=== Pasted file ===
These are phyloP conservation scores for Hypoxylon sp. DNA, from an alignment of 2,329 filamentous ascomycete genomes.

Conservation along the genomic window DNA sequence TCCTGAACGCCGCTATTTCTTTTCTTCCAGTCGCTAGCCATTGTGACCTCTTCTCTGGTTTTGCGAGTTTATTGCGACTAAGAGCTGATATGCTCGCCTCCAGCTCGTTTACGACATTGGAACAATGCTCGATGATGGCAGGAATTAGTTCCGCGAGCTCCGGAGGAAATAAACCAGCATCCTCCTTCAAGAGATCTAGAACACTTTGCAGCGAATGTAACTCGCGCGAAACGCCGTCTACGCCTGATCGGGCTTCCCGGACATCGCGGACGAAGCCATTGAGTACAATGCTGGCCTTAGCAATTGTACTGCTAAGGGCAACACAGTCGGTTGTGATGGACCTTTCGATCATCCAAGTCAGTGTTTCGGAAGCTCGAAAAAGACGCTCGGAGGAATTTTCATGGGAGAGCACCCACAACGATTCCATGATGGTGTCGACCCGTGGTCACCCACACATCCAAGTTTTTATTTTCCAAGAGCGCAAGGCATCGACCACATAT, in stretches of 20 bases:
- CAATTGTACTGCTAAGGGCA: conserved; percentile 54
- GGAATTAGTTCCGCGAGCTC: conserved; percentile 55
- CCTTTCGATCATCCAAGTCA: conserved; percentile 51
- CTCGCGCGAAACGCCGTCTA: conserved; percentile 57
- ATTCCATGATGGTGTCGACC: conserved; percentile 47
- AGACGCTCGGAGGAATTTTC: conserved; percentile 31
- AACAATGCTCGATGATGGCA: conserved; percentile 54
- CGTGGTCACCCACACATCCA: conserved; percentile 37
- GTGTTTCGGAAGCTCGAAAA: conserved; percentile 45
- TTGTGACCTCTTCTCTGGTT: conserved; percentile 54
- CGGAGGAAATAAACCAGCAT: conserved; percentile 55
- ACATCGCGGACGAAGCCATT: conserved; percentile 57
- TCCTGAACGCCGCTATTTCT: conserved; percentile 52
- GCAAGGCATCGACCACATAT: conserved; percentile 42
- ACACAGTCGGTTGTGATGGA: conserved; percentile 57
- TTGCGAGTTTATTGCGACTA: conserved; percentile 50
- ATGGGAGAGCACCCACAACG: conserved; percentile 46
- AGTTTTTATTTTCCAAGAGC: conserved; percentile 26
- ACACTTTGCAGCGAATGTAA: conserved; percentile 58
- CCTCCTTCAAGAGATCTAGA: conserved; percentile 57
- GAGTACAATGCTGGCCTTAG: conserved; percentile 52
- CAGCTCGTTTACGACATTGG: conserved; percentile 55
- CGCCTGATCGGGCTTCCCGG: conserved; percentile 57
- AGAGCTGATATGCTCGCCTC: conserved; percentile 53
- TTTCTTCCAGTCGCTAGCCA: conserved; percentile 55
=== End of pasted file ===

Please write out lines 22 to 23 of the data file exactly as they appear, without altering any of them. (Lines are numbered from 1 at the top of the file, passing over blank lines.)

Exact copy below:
- CCTCCTTCAAGAGATCTAGA: conserved; percentile 57
- GAGTACAATGCTGGCCTTAG: conserved; percentile 52